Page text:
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Candida Albicans, also known as a yeast infection, generally affects the skin and mucous membranes. It is a common cause for many health issues for both humans and dogs. It occurs due to an imbalance and can complicate many other physical problems.

 

  • Candida is a naturally occurring fungus found in the intestinal track of dogs and humans
  • When the immune system is not working correctly, it results in an imbalance  and there is an overgrowth of yeast
  • The yeast can reach the bloodstream and travel to other parts of the body
  •  A yeast infection in dogs is commonly seen in the ears, but can also be blamed for may other conditions including:

 

  1. Skin conditions that include rashes and hot spots
  2. Allergies
  3. Anxiety
  4. Joint pain
  5. Excessive thirst
  6. Digestive issues
  7. Hyperactivity
  8. Strong body odor

 

So What Causes The Imbalance?

  • Antibiotics – They kill all bacteria, not just the bad kind.
  • Medications and vaccines
  • Diet of low-quality food
  • Environmental molds, chemical, toxins

 

How To Bring The Body Back In Balance?

  • Remove the bad bacteria
  • Introduce good bacteria

 

Sounds pretty easy, right?  Unfortunately, the solution is a bit more complicated.  Veterinarians will generally diagnose allergies when a dog presents with system imbalance issues and will prescribe antibiotics and anti-inflammatory medication. We have already learned that these medications themselves can be responsible for the overgrowth of yeast, so we know that this treatment, while it may temporarily mask a dog’s symptoms, they will not provide a cure.

 

In order to treat a dog with a yeast imbalance, we need to begin by removing the culprits. The best way to begin is to switch up a dog’s diet to eliminate food that encourages the growth of yeast. Foods that contain sugar or starches contribute to yeast overgrowth so you want to reduce or eliminate completely. Foods that contain  sugar and starch includes grains, fruits, vegetables, legumes, and potatoes.

 

 

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Once the culprits have been removed, you want to focus on replacing balance to your dog’s system. The use of a quality Probiotic, a microorganism whose purpose it is to repair damage and promote healing,  will continue the restoration of your dog’s system.  Probiotics are also credited with building back up a strong immune system which is essential to your dog’s good health.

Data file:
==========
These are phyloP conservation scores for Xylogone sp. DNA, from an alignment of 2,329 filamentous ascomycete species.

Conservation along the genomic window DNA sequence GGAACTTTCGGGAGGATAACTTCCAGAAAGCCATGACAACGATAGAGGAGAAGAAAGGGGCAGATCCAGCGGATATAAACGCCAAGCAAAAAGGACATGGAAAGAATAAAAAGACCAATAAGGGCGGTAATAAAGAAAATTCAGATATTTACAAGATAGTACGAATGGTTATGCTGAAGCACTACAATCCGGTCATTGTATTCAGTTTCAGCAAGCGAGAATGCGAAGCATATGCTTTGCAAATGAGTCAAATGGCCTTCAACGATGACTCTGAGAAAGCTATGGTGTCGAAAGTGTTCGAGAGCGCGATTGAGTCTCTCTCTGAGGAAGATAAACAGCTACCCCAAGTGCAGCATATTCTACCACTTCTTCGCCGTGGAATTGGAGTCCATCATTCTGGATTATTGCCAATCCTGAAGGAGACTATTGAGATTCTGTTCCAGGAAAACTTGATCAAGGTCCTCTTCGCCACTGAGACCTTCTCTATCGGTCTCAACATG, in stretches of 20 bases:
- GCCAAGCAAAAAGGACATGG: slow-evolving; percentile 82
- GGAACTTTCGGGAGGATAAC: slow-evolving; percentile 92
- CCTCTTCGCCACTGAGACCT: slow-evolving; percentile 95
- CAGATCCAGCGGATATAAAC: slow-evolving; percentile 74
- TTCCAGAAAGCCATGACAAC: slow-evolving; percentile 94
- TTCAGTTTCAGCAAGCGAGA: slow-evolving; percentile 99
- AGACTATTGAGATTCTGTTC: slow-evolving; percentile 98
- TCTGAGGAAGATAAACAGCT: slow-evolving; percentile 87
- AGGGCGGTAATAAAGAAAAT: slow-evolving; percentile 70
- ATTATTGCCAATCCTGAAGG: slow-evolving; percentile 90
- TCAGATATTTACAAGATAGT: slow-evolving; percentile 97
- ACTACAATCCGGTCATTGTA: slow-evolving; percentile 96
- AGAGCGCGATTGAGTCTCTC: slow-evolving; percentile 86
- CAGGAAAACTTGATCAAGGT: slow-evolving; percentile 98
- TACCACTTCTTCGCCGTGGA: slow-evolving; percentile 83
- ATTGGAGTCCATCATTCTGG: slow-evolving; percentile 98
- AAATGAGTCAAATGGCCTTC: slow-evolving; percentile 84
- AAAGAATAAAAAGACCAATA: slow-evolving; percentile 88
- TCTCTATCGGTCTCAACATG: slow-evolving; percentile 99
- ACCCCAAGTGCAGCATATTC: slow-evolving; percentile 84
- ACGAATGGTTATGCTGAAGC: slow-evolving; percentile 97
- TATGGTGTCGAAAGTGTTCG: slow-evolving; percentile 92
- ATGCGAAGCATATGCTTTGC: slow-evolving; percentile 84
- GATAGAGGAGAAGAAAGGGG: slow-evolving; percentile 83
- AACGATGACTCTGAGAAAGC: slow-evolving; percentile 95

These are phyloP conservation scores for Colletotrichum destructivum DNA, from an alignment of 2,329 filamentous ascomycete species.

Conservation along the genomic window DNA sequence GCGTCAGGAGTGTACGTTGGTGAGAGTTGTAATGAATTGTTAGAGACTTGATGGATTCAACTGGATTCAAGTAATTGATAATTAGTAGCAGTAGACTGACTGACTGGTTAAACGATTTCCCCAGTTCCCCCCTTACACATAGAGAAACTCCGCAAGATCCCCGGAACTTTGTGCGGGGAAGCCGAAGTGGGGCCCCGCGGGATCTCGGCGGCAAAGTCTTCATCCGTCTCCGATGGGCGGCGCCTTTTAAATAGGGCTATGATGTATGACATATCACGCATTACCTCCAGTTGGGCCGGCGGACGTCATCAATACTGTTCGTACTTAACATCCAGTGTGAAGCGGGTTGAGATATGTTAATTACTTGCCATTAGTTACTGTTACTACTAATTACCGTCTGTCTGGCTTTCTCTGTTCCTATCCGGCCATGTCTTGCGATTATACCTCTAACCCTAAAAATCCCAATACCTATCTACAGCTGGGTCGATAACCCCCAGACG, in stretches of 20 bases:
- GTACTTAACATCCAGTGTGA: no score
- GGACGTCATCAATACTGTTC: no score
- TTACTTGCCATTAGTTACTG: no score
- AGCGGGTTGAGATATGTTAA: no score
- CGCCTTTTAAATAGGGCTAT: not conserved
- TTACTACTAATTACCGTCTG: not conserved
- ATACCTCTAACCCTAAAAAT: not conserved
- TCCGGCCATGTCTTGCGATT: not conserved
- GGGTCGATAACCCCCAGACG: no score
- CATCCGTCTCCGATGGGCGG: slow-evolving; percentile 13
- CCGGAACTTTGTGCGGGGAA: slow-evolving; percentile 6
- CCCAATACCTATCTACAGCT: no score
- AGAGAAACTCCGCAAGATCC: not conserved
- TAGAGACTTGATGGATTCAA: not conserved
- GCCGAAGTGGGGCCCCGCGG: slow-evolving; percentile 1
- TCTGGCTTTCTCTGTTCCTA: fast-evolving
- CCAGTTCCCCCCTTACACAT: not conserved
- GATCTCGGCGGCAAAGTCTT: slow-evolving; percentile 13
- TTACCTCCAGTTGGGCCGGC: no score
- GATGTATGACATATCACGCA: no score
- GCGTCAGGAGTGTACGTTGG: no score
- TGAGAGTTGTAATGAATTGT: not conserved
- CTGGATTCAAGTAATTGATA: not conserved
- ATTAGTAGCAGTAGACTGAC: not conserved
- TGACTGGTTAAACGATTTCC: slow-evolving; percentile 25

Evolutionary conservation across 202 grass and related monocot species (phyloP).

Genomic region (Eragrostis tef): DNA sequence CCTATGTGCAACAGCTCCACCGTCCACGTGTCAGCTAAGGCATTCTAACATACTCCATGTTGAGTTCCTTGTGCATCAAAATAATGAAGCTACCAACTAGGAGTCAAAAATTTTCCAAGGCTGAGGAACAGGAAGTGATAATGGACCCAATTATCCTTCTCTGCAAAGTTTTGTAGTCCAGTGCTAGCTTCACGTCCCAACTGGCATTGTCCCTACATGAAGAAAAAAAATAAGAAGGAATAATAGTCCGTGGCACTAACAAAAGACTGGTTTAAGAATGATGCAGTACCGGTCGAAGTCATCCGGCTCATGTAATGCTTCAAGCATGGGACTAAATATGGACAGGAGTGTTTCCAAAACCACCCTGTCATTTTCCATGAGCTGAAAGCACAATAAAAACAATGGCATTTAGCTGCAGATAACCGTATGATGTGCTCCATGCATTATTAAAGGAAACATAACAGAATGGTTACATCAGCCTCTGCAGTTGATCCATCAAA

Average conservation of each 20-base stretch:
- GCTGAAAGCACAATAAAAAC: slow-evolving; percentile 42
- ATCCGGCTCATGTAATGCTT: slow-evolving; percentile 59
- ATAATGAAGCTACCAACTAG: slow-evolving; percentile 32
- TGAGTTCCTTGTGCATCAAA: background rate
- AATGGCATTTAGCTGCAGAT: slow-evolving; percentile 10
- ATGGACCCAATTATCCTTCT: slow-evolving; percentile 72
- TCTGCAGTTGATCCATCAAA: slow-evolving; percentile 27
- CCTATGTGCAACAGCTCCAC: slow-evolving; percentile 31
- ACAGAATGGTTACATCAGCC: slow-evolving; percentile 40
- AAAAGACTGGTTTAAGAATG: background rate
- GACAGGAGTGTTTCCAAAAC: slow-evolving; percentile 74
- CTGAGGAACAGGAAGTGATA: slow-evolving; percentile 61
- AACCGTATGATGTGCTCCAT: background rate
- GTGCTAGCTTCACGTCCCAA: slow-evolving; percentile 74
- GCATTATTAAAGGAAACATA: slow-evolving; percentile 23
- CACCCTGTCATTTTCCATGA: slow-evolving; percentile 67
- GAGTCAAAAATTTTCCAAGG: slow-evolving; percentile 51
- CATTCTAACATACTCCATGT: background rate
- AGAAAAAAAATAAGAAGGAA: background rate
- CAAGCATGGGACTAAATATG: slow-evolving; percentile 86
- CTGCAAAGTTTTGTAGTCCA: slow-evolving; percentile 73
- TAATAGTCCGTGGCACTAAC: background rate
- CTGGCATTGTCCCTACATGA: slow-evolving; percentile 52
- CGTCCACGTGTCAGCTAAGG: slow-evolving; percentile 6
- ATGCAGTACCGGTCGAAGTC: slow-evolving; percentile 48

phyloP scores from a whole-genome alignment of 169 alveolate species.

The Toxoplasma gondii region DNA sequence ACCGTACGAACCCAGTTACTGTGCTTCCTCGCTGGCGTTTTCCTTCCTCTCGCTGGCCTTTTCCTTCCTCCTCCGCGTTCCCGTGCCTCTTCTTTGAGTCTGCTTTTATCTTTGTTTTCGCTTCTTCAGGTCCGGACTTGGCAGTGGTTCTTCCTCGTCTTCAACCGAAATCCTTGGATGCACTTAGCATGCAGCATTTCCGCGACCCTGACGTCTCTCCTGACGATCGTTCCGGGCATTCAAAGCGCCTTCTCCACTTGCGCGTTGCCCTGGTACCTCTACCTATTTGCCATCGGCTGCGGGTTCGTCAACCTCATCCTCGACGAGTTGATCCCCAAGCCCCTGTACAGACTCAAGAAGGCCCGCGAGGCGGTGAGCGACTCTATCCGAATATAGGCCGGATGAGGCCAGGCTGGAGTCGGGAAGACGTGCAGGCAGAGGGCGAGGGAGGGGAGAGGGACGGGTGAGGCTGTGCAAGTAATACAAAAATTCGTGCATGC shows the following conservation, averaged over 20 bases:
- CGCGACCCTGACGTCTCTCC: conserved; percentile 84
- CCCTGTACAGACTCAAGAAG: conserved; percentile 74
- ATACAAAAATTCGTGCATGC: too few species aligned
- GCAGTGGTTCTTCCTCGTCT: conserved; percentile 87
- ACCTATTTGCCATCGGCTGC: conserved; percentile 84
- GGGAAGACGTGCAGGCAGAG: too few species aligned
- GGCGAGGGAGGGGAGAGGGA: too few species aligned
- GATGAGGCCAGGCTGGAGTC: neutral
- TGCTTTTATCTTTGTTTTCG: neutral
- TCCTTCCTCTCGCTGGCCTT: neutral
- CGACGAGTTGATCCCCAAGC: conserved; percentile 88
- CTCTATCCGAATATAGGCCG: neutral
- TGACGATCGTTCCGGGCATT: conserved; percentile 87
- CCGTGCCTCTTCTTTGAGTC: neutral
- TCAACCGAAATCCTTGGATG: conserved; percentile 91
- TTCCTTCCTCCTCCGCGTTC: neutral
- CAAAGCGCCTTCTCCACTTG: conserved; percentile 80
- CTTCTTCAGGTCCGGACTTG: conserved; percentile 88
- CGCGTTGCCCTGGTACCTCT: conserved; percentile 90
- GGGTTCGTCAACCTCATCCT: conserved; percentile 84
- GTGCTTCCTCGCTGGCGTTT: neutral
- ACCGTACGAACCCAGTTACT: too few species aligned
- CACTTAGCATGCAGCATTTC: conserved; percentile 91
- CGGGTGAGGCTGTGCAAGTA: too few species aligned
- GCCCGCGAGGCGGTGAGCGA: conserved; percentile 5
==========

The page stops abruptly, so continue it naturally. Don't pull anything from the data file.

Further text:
To summarize how you can help your dog that is affected by a yeast imbalance,  you want to switch your pet to a grain free food to eliminate sugars and starches. A good option would be Wysong Epigen Food. Epigen is the most genetically appropriate and only Starch Free dry diet (kibble) on the market.  

 

You want to supplement your dog’s new diet with a good quality Probiotic to promote healing and repair damage. A good choice is PET Ultimates Probiotics for Dogs. It is made in the USA to ensure it does not contain questionable ingredients and contains some of largest amount of active flora on the market. Even better is a guarantee by the manufacturer – if you do not see a marked improvement in your dog’s health after 2 weeks of use, you are entitled to a complete refund of your purchase price!

 

Lastly, a good product to help a dog’s ears that are suffering from yeast is Zymox Otic Pet Ear Treatment. Yeast in a dog’s ears can be very painful and your dog will not be  happy with you applying medications to try to help.  I used to use products from my vet, but that involved using first a cleaner  and then a medication to soothe and heal. I was putting my dogs through a 2 step process to treat them and it was expensive. The Zymoc Otic Pet Eat Treatment is the only product you need as it both cleans and heals. It is also very soothing to an already irritated dog and I find that my dogs get relief in half the time using versus the vet stuff.